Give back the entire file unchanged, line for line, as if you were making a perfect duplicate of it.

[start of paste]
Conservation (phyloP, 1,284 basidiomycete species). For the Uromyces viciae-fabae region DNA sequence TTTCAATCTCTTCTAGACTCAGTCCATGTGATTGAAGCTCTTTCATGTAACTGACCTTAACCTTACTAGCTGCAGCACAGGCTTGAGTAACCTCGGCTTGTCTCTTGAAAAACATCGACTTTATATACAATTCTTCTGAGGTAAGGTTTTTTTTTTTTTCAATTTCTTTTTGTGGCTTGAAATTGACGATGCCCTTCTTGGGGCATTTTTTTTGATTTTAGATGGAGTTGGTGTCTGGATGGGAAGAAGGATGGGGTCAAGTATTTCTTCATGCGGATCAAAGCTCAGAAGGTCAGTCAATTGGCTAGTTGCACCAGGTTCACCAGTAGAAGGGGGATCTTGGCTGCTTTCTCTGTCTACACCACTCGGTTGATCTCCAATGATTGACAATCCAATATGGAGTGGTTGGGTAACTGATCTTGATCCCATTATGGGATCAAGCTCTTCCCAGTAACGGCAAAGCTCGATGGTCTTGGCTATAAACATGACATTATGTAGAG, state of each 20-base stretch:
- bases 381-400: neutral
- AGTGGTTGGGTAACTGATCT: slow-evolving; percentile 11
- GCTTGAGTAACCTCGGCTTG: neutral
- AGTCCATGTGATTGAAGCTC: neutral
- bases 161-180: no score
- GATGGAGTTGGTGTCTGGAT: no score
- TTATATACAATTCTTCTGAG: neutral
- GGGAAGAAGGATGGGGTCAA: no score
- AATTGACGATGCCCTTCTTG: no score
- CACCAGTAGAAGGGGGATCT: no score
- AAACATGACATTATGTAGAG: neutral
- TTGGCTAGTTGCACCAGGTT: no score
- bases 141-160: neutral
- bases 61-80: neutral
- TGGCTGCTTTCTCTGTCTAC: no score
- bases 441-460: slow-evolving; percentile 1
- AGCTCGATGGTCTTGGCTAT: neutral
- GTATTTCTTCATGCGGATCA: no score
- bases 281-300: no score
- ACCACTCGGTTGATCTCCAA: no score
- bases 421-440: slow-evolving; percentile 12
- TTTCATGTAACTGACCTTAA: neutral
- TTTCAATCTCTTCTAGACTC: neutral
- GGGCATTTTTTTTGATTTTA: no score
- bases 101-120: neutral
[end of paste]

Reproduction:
Conservation (phyloP, 1,284 basidiomycete species). For the Uromyces viciae-fabae region DNA sequence TTTCAATCTCTTCTAGACTCAGTCCATGTGATTGAAGCTCTTTCATGTAACTGACCTTAACCTTACTAGCTGCAGCACAGGCTTGAGTAACCTCGGCTTGTCTCTTGAAAAACATCGACTTTATATACAATTCTTCTGAGGTAAGGTTTTTTTTTTTTTCAATTTCTTTTTGTGGCTTGAAATTGACGATGCCCTTCTTGGGGCATTTTTTTTGATTTTAGATGGAGTTGGTGTCTGGATGGGAAGAAGGATGGGGTCAAGTATTTCTTCATGCGGATCAAAGCTCAGAAGGTCAGTCAATTGGCTAGTTGCACCAGGTTCACCAGTAGAAGGGGGATCTTGGCTGCTTTCTCTGTCTACACCACTCGGTTGATCTCCAATGATTGACAATCCAATATGGAGTGGTTGGGTAACTGATCTTGATCCCATTATGGGATCAAGCTCTTCCCAGTAACGGCAAAGCTCGATGGTCTTGGCTATAAACATGACATTATGTAGAG, state of each 20-base stretch:
- bases 381-400: neutral
- AGTGGTTGGGTAACTGATCT: slow-evolving; percentile 11
- GCTTGAGTAACCTCGGCTTG: neutral
- AGTCCATGTGATTGAAGCTC: neutral
- bases 161-180: no score
- GATGGAGTTGGTGTCTGGAT: no score
- TTATATACAATTCTTCTGAG: neutral
- GGGAAGAAGGATGGGGTCAA: no score
- AATTGACGATGCCCTTCTTG: no score
- CACCAGTAGAAGGGGGATCT: no score
- AAACATGACATTATGTAGAG: neutral
- TTGGCTAGTTGCACCAGGTT: no score
- bases 141-160: neutral
- bases 61-80: neutral
- TGGCTGCTTTCTCTGTCTAC: no score
- bases 441-460: slow-evolving; percentile 1
- AGCTCGATGGTCTTGGCTAT: neutral
- GTATTTCTTCATGCGGATCA: no score
- bases 281-300: no score
- ACCACTCGGTTGATCTCCAA: no score
- bases 421-440: slow-evolving; percentile 12
- TTTCATGTAACTGACCTTAA: neutral
- TTTCAATCTCTTCTAGACTC: neutral
- GGGCATTTTTTTTGATTTTA: no score
- bases 101-120: neutral